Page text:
PARIS – The Chief Rabbinate's Council will convene on Thursday to discuss the subject of civil marriage, Chief Rabbi Yona Metzger said on Wednesday. This will be the first time that the Rabbinate will discuss halachic solutions for non-religious marriage.
However, Metzger stressed that the rabbis will only exchange views and are not expected to make a decision on the matter. He spoke during the annual conference of the Rabbinical Centre of Europe (RCE) in Paris.
In his speech Metzger referred to the issue that has become one of the hot topics in the recent election campaign, and commented on the rabbis' involvement in the matter. "This has been deliberated by the great sages of Israel, and I know that both Rabbi Ovadia Yosef and Rabbi Elyashiv have addressed it. But they haven't given their permission to anything."
Talking Judaism at RCE convention (Photo: Jery Sin-Chalom)
The chief rabbi promised that in nay case, the council will not support mixed marriages, and said: "They (the Yisrael Beiteinu party) want a Jew and a non-Jew to be allowed to marry, and this will certainly not be permitted by anyone. It's inconceivable to have mixed marriages approved by a rabbi in Israel. We will do everything in order to keep the spirit of Israel holy.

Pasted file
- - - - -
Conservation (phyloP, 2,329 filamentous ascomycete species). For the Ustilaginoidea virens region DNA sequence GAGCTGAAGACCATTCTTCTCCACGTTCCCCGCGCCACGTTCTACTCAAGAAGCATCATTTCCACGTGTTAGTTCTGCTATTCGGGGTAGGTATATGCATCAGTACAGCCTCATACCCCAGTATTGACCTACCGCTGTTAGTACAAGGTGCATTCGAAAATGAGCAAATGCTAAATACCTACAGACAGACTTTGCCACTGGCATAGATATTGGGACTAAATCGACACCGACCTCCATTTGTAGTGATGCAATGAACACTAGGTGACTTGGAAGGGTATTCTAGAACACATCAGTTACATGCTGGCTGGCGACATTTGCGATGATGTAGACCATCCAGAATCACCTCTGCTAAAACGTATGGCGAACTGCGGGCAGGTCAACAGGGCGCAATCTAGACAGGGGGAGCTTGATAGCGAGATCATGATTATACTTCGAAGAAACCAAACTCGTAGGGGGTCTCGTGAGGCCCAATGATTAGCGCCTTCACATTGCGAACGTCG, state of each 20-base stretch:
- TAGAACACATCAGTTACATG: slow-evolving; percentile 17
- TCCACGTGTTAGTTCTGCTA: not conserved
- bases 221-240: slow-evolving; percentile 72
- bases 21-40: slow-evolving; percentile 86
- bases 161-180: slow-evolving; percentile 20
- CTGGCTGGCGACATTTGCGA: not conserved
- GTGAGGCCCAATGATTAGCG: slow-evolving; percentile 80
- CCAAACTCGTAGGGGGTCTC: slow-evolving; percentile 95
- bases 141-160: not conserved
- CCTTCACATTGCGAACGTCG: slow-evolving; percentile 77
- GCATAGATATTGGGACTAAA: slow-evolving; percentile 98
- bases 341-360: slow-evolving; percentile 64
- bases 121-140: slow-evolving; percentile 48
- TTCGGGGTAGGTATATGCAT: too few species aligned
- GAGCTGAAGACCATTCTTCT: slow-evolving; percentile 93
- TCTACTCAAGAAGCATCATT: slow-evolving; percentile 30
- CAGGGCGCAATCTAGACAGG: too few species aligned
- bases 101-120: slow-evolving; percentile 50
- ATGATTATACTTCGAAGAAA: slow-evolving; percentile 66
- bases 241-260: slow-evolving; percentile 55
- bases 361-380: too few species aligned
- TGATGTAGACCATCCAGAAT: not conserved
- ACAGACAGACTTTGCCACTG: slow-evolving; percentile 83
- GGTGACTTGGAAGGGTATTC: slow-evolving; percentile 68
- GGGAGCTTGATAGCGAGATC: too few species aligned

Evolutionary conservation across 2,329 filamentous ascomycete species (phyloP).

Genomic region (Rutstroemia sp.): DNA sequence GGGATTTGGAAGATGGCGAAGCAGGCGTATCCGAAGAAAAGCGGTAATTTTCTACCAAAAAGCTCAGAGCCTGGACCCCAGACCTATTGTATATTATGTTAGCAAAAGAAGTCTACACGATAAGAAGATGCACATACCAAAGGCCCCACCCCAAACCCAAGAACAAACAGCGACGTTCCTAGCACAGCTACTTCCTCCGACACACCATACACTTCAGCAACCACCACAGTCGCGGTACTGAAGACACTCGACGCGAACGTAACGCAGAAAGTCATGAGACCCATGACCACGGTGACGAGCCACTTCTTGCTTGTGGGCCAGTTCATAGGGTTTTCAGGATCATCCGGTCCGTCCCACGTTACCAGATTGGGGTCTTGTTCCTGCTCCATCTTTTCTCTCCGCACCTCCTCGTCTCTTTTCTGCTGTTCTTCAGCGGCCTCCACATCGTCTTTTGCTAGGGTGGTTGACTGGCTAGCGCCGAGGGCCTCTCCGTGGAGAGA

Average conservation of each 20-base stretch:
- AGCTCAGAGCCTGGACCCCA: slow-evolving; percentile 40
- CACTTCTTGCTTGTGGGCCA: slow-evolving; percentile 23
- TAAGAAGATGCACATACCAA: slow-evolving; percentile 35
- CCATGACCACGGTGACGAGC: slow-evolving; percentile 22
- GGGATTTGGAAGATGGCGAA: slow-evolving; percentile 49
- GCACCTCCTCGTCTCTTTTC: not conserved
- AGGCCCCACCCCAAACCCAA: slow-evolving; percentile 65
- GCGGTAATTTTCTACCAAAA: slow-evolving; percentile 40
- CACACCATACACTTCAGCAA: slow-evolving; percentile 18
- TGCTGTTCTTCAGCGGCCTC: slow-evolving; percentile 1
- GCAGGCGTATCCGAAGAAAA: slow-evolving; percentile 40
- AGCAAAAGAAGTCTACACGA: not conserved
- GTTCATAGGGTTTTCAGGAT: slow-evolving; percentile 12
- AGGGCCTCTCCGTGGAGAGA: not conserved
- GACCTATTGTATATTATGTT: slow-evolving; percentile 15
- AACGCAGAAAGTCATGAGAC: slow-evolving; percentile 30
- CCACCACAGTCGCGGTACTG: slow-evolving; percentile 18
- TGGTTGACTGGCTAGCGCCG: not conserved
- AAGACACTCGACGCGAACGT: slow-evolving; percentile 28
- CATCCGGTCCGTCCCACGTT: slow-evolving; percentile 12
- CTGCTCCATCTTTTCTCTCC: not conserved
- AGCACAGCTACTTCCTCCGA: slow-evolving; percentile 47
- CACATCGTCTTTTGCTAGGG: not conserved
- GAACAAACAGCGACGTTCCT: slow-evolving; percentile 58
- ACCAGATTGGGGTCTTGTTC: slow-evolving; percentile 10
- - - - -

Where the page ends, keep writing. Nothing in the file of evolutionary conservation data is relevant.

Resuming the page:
"If God forbid we will do something against the Halacha or without the consent of the great sages of Israel – we will be dividing the nation," he added.
On Monday, at the opening of the convention, Tel Aviv Rabbi Yisrael Lau harshly criticized Avigdor Lieberman's civil marriage drive and said that mix marriages were "the terrible catastrophe that is plaguing the people of Israel in the world today."
He warned that "in addition to this, there are those who are trying to open the gates for this phenomenon in Israel as well. We don't need this import."
Rabbi Lau suggested that anyone wishing to wed in a civil marriage will do so abroad. "You want to introduce pluralism, liberalism, reforms? There are enough countries who claim to exercise this. There are 192 democratic states, but only one Jewish state," he concluded.